Using a global aerosol model the team suggest that biological particles can enhance the formation of cloud ice that forms in response to desert storms.

Author contact:

Kim Prather (Scripps Institution of Oceanography, San Diego, CA, USA)
Tel: +1 858 822 5312; Email: [email protected]

[3] Medicine: Gut acid levels determine healthy bones
DOI: 10.1038/nm.1963

Gastric acidification plays a key role in regulating the proper calcium levels needed to maintain healthy bones. The study, online this week in Nature Medicine, could have implications in the bone condition osteopetrosis as well as for patients on proton pump inhibitors that are used to treat gastrointestinal diseases such as peptic ulcers.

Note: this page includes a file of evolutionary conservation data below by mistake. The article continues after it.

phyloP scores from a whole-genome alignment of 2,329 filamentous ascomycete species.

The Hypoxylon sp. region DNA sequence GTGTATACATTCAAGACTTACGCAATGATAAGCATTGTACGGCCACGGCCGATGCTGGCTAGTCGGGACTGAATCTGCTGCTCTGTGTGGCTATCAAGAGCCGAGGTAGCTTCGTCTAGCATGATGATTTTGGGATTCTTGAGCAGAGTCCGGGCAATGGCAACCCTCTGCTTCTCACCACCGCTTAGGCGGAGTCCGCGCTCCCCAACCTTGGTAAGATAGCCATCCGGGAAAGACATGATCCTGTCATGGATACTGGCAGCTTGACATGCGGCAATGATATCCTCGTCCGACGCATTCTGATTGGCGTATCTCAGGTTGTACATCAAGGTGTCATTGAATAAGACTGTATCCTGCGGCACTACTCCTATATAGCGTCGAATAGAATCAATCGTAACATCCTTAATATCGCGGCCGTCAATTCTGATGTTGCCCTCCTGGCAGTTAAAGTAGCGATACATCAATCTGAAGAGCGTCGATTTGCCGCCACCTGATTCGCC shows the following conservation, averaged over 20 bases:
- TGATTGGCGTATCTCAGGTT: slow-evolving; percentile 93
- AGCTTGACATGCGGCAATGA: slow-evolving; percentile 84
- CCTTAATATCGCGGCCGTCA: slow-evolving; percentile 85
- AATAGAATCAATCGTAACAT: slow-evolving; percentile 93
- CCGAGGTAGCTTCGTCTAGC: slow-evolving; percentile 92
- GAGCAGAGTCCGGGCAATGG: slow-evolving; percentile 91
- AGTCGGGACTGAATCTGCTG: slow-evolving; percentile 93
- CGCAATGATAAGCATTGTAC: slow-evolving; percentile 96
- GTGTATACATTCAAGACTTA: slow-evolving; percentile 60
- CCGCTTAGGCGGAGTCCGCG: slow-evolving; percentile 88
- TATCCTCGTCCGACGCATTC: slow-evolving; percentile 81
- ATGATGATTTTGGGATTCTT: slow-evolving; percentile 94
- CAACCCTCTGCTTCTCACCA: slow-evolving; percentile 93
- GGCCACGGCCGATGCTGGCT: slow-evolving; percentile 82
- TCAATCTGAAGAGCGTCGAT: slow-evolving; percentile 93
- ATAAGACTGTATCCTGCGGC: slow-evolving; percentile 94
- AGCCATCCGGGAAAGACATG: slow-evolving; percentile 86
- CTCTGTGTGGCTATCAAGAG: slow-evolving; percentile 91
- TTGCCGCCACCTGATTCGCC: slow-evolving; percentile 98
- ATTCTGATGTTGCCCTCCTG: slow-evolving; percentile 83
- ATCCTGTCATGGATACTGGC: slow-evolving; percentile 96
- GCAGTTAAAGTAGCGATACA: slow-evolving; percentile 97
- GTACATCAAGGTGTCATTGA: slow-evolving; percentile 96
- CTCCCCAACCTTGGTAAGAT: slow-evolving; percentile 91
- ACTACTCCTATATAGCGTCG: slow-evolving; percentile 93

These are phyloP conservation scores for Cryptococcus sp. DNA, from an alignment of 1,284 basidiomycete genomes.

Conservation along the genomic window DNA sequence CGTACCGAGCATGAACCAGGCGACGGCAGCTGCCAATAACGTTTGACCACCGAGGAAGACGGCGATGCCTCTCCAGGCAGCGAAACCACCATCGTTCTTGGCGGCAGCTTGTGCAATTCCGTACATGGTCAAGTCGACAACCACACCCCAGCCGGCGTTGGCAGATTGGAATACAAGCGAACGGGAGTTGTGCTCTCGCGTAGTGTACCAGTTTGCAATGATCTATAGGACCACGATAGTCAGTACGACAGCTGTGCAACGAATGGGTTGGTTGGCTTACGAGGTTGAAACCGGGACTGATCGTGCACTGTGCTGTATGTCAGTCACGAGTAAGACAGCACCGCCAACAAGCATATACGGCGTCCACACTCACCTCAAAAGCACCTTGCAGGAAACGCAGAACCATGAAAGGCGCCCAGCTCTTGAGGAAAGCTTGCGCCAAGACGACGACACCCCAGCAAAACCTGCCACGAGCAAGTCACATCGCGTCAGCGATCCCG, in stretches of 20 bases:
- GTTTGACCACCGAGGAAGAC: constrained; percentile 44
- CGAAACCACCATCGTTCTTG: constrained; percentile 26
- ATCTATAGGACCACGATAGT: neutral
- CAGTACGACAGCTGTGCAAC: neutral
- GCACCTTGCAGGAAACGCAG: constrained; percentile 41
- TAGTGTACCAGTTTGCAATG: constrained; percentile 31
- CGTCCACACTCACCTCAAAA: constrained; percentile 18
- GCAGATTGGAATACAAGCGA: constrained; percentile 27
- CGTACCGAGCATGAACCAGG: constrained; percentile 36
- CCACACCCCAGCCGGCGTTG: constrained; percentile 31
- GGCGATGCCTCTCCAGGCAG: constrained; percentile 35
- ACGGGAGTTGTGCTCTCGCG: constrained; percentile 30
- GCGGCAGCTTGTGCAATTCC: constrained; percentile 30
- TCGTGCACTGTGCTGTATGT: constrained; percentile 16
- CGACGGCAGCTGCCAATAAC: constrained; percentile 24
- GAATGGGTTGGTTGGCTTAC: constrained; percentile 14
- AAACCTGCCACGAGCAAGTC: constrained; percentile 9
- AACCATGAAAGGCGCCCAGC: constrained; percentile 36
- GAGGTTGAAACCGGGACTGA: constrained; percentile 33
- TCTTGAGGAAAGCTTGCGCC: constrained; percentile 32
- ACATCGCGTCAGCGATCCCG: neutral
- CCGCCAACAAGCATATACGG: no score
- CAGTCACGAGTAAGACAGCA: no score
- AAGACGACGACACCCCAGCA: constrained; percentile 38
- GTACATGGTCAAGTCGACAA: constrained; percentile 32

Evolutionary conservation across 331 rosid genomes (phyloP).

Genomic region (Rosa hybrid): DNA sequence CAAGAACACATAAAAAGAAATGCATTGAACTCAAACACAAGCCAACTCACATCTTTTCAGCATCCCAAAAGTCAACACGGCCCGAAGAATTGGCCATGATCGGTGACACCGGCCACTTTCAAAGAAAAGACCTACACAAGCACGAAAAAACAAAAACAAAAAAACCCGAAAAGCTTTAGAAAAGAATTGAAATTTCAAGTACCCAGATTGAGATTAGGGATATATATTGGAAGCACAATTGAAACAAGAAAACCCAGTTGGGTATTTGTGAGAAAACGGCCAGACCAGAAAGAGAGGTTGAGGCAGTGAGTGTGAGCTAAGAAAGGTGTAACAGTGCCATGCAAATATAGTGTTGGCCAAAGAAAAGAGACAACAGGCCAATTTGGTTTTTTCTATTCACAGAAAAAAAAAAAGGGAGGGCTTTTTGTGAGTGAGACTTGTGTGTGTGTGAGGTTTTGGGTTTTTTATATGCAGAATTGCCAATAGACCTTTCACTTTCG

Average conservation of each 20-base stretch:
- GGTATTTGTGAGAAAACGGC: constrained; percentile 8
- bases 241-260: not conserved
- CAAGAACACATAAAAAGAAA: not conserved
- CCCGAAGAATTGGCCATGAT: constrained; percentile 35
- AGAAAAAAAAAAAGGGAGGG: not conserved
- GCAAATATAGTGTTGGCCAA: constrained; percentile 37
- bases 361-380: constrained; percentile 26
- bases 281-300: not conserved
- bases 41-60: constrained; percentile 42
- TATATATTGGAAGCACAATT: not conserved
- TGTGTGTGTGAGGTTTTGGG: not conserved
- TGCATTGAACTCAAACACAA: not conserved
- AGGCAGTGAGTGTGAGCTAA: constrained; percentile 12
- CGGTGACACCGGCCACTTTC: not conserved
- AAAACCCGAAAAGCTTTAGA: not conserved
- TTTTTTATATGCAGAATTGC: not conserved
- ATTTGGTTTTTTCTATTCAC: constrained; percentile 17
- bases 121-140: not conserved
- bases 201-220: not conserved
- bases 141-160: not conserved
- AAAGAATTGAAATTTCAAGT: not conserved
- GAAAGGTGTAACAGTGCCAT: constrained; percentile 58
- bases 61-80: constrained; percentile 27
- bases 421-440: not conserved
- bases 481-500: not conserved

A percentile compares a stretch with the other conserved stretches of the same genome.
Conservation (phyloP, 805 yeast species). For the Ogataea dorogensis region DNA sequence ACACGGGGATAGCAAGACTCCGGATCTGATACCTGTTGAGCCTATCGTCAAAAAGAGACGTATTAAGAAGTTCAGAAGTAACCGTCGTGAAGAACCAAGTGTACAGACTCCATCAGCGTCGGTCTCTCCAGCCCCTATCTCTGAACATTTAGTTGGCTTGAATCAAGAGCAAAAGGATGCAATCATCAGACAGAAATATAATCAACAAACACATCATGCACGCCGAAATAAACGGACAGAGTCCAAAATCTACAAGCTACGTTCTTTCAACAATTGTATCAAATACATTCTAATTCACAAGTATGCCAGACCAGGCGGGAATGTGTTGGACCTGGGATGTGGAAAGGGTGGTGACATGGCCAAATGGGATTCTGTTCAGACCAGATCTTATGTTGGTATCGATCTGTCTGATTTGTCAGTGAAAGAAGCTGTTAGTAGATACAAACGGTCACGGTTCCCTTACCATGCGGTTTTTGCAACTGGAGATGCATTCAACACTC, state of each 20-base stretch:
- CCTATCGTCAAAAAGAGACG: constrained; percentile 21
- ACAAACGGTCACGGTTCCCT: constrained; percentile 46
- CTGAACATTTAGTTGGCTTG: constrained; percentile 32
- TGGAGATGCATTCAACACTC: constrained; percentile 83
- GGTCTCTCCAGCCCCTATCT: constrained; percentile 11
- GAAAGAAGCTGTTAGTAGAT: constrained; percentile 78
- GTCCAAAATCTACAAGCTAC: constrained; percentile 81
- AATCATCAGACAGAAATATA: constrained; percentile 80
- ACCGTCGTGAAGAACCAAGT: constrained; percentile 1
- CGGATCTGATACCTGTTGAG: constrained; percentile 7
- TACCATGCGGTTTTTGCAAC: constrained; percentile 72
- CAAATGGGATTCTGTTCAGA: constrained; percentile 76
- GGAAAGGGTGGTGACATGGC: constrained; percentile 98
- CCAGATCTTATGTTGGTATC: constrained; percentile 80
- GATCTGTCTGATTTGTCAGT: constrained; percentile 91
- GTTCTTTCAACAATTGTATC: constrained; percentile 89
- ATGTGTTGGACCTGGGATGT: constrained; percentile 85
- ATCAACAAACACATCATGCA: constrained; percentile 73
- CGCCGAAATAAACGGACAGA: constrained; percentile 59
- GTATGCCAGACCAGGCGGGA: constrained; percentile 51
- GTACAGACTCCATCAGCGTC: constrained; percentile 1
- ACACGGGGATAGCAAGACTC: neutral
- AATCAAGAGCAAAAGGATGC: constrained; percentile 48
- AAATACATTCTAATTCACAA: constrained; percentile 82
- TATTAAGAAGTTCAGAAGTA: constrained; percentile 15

Osteopetrosis is a condition of pathologically high bone mass. In a subset of these patients there is also evidence of osteopetrorickets - brittle bones due to low calcium levels. Recent evidence has pointed to associations of osteopetrosis with mutations in the TCIRG1 gene, which encodes for a subunit of a proton pump that is required for the proper activity of bone-resorbing cells, called osteoclasts. Michael Amling and colleagues show that Tcirg1 mutant mice have an osteopetrorickets phenotype; whereas, historically, mice mutated in other genes that also control osteoclast activity have only an osteopetrosis phenotype, indicating that these two diseases are distinct.

The team also investigate why osteoclast function is affected in both diseases yet rickets occur in only one and not in the other. They show that Tcirg1 is also expressed in gut cells that control gastric pH levels and that mutant Tcirg1 mice have abnormally high gastric pH. The results suggest that a combination of defects in bone resorption and in gastric pH, likely affecting calcium absorption from the diet, explains the osteopetrorickets phenotype.